Korean Privacy Law Updates: Adequacy Decision for Korea and Essential Equivalence with GDPR
The European Data Protection Board (EDPB) announced that it had adopted an opinion on the European Commission (EC)’s draft adequacy decision for the Republic of Korea (Korea) in September 2021.
This established the essential equivalence of Korea’s data protection framework and practice to the European data protection regime. The EDPB’s review focused on the general aspects of the General Data Protection Regulation (GDPR).
The key aspects of alignment between the EU and Korea include basic concepts of data protection (e.g., personal information, processing, data subject), grounds for lawful processing for legitimate purposes, data retention and transparency.
The significance of this change
The EDPB’s adoption of the opinion also meant that Korea moved a step closer towards the final adoption of the adequacy decision by the EC. Such adoption of the adequacy decision by the EC would allow the Korean businesses to transfer personal data from the European Economic Area (EEA) by compliance with the Korean data protection laws without separate compliance with the GDPR.
Changes and Limits to be in the future
Since the GDPR became effective in May 2018, the Korean businesses needed to review the data protection policies and practices to ensure compliance with both the Korean law and the GDPR where applicable. The GDPR provides for the regulations of transfers of personal data from the EEA to the countries outside the EEA. This includes requiring adequate safeguards, such as the standard contractual clauses. The violation of the GDPR could result in fines of up to €20 million (about $24 million) or 4% of annual global turnover whichever is higher. With that, the EC was empowered to recognize any country as providing an adequate level of data protection and to allow such countries free transfers of personal data from the EEA without additional safeguards which were otherwise required.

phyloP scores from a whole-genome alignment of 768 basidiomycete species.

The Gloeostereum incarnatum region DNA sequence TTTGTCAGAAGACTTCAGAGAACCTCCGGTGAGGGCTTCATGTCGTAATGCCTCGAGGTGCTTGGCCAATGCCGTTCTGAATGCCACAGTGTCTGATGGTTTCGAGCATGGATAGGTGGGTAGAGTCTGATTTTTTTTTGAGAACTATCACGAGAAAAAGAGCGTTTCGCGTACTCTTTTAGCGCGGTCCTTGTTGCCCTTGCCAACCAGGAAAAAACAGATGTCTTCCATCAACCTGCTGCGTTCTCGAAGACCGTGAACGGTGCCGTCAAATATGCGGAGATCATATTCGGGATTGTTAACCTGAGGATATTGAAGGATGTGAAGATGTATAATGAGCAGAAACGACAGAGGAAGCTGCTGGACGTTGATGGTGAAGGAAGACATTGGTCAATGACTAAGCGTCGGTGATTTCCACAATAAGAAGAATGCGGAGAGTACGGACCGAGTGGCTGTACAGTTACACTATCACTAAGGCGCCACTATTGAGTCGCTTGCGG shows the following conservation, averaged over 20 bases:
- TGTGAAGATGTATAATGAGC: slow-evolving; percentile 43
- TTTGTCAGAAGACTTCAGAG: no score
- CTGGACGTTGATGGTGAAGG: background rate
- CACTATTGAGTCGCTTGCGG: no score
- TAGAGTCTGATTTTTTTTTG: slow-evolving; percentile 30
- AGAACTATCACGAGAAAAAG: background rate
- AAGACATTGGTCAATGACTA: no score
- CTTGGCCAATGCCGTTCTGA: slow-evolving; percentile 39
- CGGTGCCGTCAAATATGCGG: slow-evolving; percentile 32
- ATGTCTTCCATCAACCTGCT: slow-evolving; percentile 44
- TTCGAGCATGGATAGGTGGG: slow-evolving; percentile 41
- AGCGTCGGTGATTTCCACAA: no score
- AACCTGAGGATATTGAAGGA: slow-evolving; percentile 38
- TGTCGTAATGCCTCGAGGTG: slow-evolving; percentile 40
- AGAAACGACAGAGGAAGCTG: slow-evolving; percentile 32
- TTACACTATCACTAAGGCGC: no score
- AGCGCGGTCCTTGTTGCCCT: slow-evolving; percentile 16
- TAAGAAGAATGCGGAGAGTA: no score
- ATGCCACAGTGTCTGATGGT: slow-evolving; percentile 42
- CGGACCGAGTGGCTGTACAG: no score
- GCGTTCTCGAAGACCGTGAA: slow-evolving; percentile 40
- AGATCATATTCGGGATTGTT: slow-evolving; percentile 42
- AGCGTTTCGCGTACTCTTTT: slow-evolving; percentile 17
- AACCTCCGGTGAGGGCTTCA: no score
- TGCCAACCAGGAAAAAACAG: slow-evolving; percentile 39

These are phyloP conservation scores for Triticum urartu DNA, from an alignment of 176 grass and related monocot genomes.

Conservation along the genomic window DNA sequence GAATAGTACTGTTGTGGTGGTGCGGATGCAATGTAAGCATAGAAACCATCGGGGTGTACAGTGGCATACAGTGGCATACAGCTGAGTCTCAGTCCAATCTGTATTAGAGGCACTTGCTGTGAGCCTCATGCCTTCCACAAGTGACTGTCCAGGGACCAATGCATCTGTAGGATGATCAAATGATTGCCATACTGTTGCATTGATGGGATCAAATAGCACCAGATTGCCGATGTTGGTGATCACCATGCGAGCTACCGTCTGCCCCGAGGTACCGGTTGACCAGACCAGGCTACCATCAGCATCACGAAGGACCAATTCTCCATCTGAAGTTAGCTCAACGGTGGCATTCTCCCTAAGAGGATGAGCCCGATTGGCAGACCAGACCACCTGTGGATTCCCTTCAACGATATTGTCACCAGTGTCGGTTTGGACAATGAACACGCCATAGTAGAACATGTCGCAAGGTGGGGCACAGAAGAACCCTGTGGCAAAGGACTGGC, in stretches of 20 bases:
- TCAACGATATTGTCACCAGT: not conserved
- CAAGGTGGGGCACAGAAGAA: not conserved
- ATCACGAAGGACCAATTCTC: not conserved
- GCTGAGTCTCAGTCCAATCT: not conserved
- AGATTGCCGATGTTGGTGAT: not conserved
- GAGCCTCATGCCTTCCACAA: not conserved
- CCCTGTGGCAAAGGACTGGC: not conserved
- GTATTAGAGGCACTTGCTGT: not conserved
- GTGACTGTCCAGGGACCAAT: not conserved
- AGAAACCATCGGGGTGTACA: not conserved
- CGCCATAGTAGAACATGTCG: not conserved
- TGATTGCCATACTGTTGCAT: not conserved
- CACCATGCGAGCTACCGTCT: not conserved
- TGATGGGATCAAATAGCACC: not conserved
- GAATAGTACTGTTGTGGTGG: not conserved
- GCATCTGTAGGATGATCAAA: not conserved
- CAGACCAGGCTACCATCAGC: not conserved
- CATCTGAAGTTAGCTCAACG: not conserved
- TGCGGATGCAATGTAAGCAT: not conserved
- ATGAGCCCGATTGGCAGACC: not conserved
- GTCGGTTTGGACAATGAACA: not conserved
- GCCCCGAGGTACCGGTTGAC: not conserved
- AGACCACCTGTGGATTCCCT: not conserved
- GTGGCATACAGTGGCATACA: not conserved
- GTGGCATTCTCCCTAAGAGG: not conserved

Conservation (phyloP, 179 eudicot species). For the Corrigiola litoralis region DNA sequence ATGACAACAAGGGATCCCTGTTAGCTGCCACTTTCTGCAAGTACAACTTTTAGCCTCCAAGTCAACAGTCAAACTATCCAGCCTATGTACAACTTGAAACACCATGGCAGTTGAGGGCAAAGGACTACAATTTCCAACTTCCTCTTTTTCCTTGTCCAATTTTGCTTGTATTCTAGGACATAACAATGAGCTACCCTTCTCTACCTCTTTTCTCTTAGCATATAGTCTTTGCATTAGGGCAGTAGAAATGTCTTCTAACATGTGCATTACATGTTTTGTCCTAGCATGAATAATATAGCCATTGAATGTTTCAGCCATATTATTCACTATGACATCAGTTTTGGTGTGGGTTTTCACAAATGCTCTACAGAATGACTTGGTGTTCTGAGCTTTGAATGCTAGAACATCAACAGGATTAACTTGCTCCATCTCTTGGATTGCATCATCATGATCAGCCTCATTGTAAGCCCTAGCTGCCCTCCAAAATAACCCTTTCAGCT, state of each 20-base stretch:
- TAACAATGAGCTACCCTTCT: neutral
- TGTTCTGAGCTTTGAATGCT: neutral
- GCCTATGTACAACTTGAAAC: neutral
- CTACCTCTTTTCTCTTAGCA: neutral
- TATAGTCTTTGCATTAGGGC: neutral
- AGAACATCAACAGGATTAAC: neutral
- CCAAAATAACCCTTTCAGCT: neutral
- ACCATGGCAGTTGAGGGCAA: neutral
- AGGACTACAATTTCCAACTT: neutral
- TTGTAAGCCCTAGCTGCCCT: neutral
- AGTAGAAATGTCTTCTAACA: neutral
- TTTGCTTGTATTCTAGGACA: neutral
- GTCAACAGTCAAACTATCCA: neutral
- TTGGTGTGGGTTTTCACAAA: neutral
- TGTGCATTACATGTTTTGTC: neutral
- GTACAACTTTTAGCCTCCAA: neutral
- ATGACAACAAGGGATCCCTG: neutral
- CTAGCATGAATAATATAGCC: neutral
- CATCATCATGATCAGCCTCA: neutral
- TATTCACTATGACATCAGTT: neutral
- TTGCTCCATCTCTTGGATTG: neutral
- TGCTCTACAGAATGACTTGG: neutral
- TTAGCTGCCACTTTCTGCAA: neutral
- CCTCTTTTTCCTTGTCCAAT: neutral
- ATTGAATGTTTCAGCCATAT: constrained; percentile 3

Korea, therefore, has been seeking the adequacy decision and engaged in the process for a number of years. While the EC already recognized certain countries around the world, including Japan, the EU-US Privacy Shield Framework which had served the same purpose has been challenged and declared invalid by the Court of Justice of the European Union.
Although Korea has been making notable efforts and progress towards the adoption of the adequacy decision, there are some areas that require further assessment and clarification.
For example, the EDPB pointed out that Korean law lacks limits on access to personal data by public authorities for law enforcement and national security purposes. The EDPB also noted that there were some exemptions from the obligations for processing pseudonymised information.
The next steps in the adoption of the adequacy decision for Korea may be further policy alignment by the Korean authorities to be followed by approval from a committee composed of the representatives of the EU Member States.
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